I’ve decided to offer something a little different.
My blogging has become more personal. I’ve been sharing more of my personal experiences and thoughts, and I’ve been thinking that perhaps a more thorough background might be appropriate. So, combining that with a little narcissistic indulgence, I’ve decided to write some blog posts on my personal path, as a magician and a pagan. To give some perspective on where I’ve come from and where I’m at.
So we start with St. Peter’s Basilica.
Yup, I’m a recovering Cathaholic.
When I was little, my mother did something that made me very angry. I don’t recall what. What I do recall was that it made me so angry that I wanted to hurt her, to make her angry as well.
I told her I didn’t believe in God. It did the trick. It was one of the few times my mother hit me.
In the first grade, I went to a Catholic school. The staff was abusive. Music teacher used to cuss at us. At the end of that year, I didn’t go back. It was my first major experience with religious hypocrisy. And with religious control.
I had my first communion. I was an altar boy. I was even confirmed.
As a young tween, I did not have many friends. There was a priest at church who reached out to me, made me feel welcome. He was a friend. Then one day he left, was transferred out. Seems he had been in some sort of trouble at a previous assignment. He had done some wrong things, and now he was starting to have the urge to do them again. To his credit, he told his superiors and asked them to have him moved someplace else. He was transferred to some kind of monastery. My mother explained why he left. I was about eleven, and that was how I learned about child molestation. I don’t like to think about how close I came to finding out more.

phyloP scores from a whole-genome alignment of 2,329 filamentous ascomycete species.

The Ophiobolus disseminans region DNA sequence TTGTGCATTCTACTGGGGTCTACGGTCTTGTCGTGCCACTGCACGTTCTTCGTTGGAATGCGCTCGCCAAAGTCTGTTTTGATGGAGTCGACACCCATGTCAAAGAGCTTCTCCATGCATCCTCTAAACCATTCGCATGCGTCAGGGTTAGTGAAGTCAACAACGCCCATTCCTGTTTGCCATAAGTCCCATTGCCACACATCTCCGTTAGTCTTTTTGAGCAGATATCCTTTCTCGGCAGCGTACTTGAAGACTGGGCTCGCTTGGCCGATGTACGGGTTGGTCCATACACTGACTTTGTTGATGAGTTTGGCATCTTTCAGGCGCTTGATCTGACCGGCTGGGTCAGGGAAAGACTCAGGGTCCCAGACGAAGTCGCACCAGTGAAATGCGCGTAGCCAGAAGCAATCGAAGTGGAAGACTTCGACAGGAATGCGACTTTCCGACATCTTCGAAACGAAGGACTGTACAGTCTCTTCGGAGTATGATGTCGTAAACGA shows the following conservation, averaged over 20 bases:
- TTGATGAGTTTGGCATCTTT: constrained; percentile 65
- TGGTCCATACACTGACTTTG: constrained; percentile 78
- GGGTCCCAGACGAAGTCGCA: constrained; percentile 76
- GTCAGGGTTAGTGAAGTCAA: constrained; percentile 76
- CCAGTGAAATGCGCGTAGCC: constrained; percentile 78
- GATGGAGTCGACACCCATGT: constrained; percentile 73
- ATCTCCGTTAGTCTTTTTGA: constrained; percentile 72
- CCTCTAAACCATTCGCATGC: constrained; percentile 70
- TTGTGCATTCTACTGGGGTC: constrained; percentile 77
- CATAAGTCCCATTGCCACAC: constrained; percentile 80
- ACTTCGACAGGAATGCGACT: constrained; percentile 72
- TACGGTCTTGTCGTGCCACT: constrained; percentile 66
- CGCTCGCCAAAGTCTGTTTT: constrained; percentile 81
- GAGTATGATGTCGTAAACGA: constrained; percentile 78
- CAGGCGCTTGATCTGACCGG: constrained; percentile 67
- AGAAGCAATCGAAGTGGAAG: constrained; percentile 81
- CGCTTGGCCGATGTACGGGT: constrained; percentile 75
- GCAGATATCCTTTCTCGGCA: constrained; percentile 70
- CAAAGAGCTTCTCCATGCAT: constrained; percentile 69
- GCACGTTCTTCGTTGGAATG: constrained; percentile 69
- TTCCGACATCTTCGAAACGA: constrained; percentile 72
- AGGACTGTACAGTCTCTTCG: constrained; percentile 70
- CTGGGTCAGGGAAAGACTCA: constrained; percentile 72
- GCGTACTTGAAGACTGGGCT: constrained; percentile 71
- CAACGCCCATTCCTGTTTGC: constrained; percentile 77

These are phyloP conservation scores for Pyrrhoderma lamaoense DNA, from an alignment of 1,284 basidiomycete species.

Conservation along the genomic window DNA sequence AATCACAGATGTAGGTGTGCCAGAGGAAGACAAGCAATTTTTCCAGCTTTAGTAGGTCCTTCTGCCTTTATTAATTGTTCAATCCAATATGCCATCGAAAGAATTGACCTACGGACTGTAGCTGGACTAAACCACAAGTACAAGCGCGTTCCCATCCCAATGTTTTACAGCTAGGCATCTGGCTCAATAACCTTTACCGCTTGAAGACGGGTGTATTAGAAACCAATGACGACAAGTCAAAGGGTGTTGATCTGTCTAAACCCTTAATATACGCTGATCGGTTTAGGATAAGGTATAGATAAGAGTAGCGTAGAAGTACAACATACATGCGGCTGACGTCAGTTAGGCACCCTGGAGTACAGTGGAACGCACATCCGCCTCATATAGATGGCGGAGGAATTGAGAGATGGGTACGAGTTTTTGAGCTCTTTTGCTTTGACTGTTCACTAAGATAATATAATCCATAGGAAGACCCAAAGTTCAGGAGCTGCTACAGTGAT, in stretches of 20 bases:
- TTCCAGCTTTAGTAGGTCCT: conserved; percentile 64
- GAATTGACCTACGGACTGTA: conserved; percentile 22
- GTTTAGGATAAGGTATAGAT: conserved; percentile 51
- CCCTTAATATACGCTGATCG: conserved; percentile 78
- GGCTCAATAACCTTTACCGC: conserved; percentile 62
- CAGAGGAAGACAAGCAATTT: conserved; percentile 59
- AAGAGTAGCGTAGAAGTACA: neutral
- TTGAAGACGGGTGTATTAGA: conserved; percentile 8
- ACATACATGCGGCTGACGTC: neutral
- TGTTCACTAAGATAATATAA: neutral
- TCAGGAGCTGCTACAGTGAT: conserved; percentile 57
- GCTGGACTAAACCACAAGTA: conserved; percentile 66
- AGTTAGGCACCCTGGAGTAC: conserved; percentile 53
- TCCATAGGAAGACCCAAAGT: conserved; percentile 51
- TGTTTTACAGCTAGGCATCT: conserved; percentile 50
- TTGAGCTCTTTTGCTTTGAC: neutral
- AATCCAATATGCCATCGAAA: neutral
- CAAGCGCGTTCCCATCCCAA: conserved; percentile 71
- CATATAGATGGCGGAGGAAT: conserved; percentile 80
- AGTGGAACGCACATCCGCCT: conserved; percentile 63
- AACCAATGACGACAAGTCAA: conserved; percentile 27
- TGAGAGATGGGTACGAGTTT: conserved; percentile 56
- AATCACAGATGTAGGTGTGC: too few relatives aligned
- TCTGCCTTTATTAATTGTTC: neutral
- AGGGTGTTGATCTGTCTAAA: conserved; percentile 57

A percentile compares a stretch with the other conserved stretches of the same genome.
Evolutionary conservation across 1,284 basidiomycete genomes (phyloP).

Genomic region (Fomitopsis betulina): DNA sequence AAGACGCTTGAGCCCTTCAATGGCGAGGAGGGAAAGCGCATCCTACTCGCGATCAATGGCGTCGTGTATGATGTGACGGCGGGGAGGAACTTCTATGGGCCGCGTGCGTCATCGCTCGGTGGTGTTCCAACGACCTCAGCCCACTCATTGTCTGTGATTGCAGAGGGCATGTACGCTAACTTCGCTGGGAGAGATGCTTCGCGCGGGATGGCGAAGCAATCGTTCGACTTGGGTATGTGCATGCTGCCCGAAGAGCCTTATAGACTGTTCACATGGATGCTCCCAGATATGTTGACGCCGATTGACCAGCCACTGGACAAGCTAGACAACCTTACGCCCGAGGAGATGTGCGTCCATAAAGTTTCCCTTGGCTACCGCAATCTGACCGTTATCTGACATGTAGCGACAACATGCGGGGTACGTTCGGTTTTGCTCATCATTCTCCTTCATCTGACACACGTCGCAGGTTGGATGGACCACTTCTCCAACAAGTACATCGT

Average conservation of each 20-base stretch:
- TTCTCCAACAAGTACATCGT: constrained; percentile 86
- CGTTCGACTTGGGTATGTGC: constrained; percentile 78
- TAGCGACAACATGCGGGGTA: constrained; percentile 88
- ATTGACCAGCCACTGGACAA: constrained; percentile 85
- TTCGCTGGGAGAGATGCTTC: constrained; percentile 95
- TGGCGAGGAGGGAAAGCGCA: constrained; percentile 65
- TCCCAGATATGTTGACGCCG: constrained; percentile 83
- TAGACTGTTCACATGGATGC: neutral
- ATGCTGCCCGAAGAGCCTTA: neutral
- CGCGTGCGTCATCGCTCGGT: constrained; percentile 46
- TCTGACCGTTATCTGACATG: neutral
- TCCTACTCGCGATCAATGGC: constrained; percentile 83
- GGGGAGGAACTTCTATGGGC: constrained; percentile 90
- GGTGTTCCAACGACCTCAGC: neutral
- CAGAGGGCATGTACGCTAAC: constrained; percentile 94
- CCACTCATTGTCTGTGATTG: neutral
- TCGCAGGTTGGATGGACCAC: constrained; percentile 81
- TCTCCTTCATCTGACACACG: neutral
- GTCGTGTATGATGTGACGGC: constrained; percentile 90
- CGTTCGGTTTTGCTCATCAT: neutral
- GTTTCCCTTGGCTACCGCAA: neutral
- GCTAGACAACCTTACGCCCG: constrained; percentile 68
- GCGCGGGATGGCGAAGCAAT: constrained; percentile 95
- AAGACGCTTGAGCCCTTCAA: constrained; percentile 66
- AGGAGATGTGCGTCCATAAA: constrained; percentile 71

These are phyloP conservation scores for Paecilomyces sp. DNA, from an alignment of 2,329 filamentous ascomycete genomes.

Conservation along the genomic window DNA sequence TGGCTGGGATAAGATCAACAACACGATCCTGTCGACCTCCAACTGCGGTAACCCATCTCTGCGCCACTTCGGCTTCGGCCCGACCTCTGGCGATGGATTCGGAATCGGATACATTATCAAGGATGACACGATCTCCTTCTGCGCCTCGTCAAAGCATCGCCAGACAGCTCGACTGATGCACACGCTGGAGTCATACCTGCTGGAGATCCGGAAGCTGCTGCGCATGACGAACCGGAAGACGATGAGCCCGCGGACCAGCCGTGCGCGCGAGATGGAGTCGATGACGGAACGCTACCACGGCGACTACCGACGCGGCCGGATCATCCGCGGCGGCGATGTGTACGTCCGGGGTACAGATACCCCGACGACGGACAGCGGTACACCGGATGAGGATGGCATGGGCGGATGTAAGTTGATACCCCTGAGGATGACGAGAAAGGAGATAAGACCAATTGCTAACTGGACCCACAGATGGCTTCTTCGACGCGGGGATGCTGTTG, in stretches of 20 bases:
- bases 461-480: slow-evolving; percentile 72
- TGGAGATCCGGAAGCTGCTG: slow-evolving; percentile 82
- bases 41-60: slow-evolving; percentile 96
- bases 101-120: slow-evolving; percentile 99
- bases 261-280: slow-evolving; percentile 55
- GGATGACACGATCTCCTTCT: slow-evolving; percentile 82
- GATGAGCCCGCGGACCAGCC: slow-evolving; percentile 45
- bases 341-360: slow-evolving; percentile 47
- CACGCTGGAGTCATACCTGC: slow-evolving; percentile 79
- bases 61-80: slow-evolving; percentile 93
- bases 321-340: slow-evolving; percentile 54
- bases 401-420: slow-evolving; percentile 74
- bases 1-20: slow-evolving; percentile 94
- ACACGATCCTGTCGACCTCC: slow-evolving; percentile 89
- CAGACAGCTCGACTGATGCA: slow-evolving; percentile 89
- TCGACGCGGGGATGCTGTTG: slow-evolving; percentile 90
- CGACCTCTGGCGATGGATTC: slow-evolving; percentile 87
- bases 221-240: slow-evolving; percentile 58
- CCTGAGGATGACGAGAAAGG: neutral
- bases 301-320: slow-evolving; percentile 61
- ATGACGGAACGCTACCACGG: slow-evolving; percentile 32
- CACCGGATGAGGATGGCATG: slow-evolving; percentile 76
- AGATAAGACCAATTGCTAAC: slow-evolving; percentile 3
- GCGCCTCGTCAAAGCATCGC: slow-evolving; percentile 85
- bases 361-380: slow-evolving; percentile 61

My faith in the church was not very strong. As a teenager, I made some friends in a local Baptist movement. Youth for Christ. Summer camps and tear-filled testimonials and calls to accept Jesus. They were very powerful experiences, and the camps remain a very positive memory from my youth. But the experiences were temporary — there wasn’t enough substance behind them to make them stick. Sure, I accepted Jesus into my heart in the heat of the moment in a room filled with emotionally volatile teenagers crying and begging for forgiveness. That didn’t translate too well to everyday life, especially once school set back in. I blame my Jewish friends.
So I settled into life as an agnostic. I had enough experiences of the unusual to know that something was there, but I was becoming increasingly convinced that Christianity did not have the answers.
Then three things happened.
1) I met a girl. I shall call her Jewel. She was younger than me, very pretty, and she said she could see auras and talk to spirits. I could do none of those things, but if that was what she was into, then that was what I was into. So I did what I could to learm
2) I made an unlikely friend. I’ll call him Jack. Jack was a friend of Jewel’s, and he made some money on the side selling drugs. He favored LSD (important plot point). He said he could see auras and talk to spirits too. And that the spirits taught him magic. And that he would teach me.
3) I got a book. For Christmas one year, Jack got me a copy of How to See and Read the Aura by Ted Andrews. I wanted to impress Jewel. I wanted to see auras. I read the book eagerly.
I met Ted Andrews once. I didn’t have the heart to tell him that his aura book didn’t work well for me insofar as seeing auras. But holy crap did it open the floodgates …